I enrolled myself in a course on wood, metal and ceramics at the Manchester Metropolitan University, hoping to pursue a future in furniture making. Even though ceramics was compulsory, I was initially not interested in working with the material. I rather disdainfully saw it as a crafty, feminine pursuit, the sort that I was trying to escape and distance myself from. Much as I tried to resist, I became seduced by the immediacy of clay. It was a material that could be formed without the use of machinery or tools. It responded directly to your hands. allowing you to create forms almost as you conceived them.
What inspires you?
I was born in Tanzania but moved to the United Kingdom where I was raised in a traditional Indian household. Growing up in North London, I had a foot in different cultures and was conflicted about my aesthetic choices. India happened to be the first place I independently chose to travel to, first in 1988 and then in 1990 – thanks to a scholarship awarded by my tutor Eduardo Paolozzi when I was studying at the Royal College of Art. The visit threw up many questions of heritage, identity and dualities in my work which I often found myself navigating against. While I may have been confused in the past, I feel much more comfortable today with the world being so interconnected. I try to just make work rather than thinking too much about the roots of the aesthetic.
“Much as I tried to resist, I became seduced by the immediacy of clay… It responds directly to your hands, allowing you to create forms almost as you conceive them”
Titled Serial Structures, Lubna Chowdhary created this installation of ceramic works during a residency at the Victoria & Albert Museum in London, 2017. Courtesy of the artist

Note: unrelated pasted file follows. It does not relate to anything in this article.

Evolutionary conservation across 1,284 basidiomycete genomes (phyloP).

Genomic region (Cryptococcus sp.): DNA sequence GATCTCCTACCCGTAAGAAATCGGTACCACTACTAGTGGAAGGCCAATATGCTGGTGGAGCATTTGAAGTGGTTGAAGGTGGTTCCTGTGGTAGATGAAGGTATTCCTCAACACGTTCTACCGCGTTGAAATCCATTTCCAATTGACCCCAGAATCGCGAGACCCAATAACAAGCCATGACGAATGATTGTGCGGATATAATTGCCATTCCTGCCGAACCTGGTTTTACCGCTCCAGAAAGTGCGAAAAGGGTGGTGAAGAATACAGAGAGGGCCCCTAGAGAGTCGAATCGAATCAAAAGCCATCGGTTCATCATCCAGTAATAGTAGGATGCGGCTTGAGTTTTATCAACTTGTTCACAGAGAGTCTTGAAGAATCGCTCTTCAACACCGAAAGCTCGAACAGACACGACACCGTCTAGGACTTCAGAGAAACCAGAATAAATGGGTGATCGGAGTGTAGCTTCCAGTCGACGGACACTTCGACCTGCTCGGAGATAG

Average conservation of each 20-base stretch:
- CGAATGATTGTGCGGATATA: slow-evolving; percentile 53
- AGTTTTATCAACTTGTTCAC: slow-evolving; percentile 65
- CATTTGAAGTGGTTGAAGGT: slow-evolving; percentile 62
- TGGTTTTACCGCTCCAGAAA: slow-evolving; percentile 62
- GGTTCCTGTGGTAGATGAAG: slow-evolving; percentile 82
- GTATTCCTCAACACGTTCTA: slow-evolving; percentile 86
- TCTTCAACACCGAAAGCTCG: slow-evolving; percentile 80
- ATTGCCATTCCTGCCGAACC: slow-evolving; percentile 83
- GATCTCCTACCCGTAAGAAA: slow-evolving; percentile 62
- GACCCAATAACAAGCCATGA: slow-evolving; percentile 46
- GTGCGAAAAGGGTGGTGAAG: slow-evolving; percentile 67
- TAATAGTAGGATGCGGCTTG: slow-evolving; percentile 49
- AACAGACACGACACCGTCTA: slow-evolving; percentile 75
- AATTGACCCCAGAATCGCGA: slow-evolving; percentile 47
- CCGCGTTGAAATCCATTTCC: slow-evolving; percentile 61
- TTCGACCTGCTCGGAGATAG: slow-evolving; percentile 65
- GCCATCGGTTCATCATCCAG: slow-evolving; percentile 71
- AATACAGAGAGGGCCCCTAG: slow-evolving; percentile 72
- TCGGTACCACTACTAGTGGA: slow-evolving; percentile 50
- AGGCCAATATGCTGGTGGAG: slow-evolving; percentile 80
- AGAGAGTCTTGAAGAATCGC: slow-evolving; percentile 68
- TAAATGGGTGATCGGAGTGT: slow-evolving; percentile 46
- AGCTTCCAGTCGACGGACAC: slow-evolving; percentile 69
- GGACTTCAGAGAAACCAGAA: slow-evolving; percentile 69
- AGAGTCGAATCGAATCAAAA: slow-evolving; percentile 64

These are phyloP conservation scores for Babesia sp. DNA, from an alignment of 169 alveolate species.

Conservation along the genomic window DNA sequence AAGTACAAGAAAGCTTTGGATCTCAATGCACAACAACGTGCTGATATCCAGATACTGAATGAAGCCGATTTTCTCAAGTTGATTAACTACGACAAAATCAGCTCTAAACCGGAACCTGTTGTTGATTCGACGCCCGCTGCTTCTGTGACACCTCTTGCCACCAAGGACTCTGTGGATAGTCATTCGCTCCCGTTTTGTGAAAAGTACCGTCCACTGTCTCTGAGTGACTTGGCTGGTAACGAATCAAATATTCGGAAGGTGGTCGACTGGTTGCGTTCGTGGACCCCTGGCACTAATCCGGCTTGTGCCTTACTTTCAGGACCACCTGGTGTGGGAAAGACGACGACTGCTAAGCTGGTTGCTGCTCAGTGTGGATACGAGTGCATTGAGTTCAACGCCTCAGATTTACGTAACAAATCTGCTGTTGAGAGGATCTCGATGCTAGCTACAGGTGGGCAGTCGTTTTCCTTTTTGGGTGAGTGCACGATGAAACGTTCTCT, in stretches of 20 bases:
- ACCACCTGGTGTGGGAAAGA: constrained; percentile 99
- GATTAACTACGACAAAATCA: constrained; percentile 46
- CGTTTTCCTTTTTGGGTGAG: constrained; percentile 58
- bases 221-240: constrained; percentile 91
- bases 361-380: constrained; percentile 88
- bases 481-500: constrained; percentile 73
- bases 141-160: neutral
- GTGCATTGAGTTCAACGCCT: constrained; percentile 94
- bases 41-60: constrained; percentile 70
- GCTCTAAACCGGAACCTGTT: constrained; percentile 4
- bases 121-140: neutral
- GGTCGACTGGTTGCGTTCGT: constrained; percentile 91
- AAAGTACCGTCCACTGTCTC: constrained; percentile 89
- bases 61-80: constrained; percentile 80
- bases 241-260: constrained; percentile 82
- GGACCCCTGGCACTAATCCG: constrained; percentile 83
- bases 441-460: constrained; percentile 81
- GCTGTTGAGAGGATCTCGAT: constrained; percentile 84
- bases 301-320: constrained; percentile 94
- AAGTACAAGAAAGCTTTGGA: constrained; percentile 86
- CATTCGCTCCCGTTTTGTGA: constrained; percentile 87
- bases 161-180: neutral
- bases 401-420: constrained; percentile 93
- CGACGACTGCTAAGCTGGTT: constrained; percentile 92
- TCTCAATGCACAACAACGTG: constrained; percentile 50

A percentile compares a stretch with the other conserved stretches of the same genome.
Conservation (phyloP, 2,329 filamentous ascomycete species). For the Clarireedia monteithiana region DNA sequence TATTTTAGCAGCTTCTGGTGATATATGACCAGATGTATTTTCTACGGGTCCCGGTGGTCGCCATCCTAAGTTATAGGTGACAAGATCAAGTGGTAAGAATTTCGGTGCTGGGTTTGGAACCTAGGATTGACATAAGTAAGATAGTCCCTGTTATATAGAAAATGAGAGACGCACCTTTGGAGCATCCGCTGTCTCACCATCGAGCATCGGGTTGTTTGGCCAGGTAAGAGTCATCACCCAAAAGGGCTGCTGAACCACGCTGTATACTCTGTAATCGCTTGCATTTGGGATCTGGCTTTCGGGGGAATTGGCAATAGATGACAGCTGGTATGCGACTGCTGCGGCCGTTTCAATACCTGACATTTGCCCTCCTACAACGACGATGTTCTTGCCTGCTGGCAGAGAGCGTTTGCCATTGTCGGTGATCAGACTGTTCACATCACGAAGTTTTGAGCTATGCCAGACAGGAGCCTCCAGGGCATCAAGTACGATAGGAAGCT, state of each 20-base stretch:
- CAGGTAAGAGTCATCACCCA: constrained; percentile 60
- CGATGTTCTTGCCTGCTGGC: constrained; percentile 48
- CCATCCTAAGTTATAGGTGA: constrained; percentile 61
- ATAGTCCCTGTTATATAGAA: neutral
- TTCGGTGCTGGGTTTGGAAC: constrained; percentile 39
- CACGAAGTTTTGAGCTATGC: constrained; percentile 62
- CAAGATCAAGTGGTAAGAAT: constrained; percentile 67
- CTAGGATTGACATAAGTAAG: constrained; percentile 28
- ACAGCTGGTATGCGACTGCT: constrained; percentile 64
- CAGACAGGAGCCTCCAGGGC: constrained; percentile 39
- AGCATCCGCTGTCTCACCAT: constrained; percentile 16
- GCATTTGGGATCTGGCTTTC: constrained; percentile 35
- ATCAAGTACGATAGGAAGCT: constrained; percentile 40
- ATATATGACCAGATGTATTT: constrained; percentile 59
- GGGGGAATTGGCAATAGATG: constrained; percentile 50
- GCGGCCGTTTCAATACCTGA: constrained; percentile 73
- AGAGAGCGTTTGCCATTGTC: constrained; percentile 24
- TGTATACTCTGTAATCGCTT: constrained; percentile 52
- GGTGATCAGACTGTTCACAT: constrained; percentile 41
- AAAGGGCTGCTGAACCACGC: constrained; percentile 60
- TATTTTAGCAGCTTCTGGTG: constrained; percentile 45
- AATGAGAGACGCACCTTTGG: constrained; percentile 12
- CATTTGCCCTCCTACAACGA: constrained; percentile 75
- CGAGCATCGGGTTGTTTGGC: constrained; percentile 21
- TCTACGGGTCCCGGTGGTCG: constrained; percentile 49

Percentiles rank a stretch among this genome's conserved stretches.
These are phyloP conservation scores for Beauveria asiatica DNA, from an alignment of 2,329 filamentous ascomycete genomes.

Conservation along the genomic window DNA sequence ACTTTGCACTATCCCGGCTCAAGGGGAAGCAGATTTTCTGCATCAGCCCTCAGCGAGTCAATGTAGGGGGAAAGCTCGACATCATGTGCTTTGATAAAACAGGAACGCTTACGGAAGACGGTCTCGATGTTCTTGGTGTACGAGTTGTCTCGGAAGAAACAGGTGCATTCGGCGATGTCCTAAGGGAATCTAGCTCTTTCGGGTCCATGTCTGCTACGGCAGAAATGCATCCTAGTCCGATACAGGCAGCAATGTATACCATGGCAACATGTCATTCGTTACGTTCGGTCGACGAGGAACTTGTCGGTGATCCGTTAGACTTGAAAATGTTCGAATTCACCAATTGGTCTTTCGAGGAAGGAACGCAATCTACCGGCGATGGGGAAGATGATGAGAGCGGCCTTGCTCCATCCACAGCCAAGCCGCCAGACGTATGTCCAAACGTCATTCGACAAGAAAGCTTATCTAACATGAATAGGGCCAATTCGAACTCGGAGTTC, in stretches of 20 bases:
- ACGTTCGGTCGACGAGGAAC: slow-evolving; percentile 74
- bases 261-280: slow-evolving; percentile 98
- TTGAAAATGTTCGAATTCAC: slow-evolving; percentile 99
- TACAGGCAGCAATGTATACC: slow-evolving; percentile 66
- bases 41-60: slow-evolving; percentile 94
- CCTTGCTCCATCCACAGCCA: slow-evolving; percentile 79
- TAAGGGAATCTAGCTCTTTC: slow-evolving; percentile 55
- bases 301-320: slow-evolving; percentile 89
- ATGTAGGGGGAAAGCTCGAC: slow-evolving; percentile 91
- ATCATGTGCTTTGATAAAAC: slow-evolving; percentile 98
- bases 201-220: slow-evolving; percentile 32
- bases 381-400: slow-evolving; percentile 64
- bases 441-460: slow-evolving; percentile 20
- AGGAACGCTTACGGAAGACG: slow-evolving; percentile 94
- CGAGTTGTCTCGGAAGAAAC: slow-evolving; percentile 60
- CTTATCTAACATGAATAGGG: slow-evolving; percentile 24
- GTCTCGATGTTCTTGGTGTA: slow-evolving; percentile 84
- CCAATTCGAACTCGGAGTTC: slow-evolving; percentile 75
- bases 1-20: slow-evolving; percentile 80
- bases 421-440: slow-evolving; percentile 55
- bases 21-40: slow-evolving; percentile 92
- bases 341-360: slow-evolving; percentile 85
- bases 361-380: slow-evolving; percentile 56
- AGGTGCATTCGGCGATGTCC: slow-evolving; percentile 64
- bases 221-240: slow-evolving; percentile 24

What was your most recent exhibition?
I feel at home in India and have been welcomed warmly by everyone. It felt that my reputation as an artist had preceded me as I had exhibited with Jhaveri Contemporary in 2017. Showing at India Art Fair has been stellar and seeing the audience open their arms to me with a complete understanding and acceptance of my work is refreshing. It frees me up to just create work as an international artist without the usual compartmentalisation that occurs in the West.
What is the most special item in your studio?
I have a very long, narrow shelf of small tiles and tests I made over the years. I have collected my favourites and it is the sort of mix that I could never create again. Some of the glazes are very old and the recipes are forgotten. Some are happy accidents and some are just wonderful surprises from the kiln. They have been there so long now, some of them for over 20 years that the surfaces are starting to dull.
Where do you go to see art?
It depends on the art but I used to love the Whitechapel Gallery when I lived in East London years ago. It was situated in the midst of the Bangladeshi community that inhabited the area: a strange juxtaposition of art world and real world. There are so many brilliant galleries and museums in London that it is difficult to single out one – we are very lucky.
Lubna Chowdhary was born in Tanzania in 1964, and currently lives and works in London, United Kingdom. She is represented by Jhaveri Contemporary and debuted at India Art Fair in 2018.